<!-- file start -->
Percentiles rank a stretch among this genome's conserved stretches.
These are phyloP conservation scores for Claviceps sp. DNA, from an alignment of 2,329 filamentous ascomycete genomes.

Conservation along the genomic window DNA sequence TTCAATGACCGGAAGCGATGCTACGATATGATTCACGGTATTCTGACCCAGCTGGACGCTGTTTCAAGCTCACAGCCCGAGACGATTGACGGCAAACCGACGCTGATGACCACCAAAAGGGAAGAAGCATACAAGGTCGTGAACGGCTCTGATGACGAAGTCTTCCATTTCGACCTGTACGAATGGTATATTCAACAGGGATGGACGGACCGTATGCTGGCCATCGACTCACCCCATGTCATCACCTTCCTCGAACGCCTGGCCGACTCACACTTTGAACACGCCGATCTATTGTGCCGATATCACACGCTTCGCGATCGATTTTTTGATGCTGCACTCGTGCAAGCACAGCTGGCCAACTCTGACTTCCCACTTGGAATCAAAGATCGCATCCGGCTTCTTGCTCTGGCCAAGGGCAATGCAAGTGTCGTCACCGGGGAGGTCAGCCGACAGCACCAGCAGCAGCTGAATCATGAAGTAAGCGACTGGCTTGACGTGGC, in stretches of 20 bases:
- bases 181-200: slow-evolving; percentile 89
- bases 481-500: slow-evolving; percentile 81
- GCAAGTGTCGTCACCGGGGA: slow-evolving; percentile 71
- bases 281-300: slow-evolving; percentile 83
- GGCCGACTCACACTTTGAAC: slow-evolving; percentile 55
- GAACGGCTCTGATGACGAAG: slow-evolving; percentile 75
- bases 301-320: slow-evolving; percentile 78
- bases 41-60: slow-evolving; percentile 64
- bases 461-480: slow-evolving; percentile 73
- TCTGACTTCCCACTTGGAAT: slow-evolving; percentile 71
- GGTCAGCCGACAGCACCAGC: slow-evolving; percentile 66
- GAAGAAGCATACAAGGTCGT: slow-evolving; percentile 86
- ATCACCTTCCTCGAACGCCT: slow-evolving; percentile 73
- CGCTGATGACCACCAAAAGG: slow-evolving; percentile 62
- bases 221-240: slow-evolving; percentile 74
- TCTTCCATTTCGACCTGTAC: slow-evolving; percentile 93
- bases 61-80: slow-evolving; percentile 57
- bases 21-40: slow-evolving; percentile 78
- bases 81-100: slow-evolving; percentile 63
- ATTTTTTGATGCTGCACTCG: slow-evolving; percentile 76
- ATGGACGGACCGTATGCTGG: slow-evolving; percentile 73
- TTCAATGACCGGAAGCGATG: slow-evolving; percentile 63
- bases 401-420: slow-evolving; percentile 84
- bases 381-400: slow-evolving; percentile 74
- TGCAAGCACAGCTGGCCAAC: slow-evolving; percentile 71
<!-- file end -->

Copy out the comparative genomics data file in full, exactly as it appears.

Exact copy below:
Percentiles rank a stretch among this genome's conserved stretches.
These are phyloP conservation scores for Claviceps sp. DNA, from an alignment of 2,329 filamentous ascomycete genomes.

Conservation along the genomic window DNA sequence TTCAATGACCGGAAGCGATGCTACGATATGATTCACGGTATTCTGACCCAGCTGGACGCTGTTTCAAGCTCACAGCCCGAGACGATTGACGGCAAACCGACGCTGATGACCACCAAAAGGGAAGAAGCATACAAGGTCGTGAACGGCTCTGATGACGAAGTCTTCCATTTCGACCTGTACGAATGGTATATTCAACAGGGATGGACGGACCGTATGCTGGCCATCGACTCACCCCATGTCATCACCTTCCTCGAACGCCTGGCCGACTCACACTTTGAACACGCCGATCTATTGTGCCGATATCACACGCTTCGCGATCGATTTTTTGATGCTGCACTCGTGCAAGCACAGCTGGCCAACTCTGACTTCCCACTTGGAATCAAAGATCGCATCCGGCTTCTTGCTCTGGCCAAGGGCAATGCAAGTGTCGTCACCGGGGAGGTCAGCCGACAGCACCAGCAGCAGCTGAATCATGAAGTAAGCGACTGGCTTGACGTGGC, in stretches of 20 bases:
- bases 181-200: slow-evolving; percentile 89
- bases 481-500: slow-evolving; percentile 81
- GCAAGTGTCGTCACCGGGGA: slow-evolving; percentile 71
- bases 281-300: slow-evolving; percentile 83
- GGCCGACTCACACTTTGAAC: slow-evolving; percentile 55
- GAACGGCTCTGATGACGAAG: slow-evolving; percentile 75
- bases 301-320: slow-evolving; percentile 78
- bases 41-60: slow-evolving; percentile 64
- bases 461-480: slow-evolving; percentile 73
- TCTGACTTCCCACTTGGAAT: slow-evolving; percentile 71
- GGTCAGCCGACAGCACCAGC: slow-evolving; percentile 66
- GAAGAAGCATACAAGGTCGT: slow-evolving; percentile 86
- ATCACCTTCCTCGAACGCCT: slow-evolving; percentile 73
- CGCTGATGACCACCAAAAGG: slow-evolving; percentile 62
- bases 221-240: slow-evolving; percentile 74
- TCTTCCATTTCGACCTGTAC: slow-evolving; percentile 93
- bases 61-80: slow-evolving; percentile 57
- bases 21-40: slow-evolving; percentile 78
- bases 81-100: slow-evolving; percentile 63
- ATTTTTTGATGCTGCACTCG: slow-evolving; percentile 76
- ATGGACGGACCGTATGCTGG: slow-evolving; percentile 73
- TTCAATGACCGGAAGCGATG: slow-evolving; percentile 63
- bases 401-420: slow-evolving; percentile 84
- bases 381-400: slow-evolving; percentile 74
- TGCAAGCACAGCTGGCCAAC: slow-evolving; percentile 71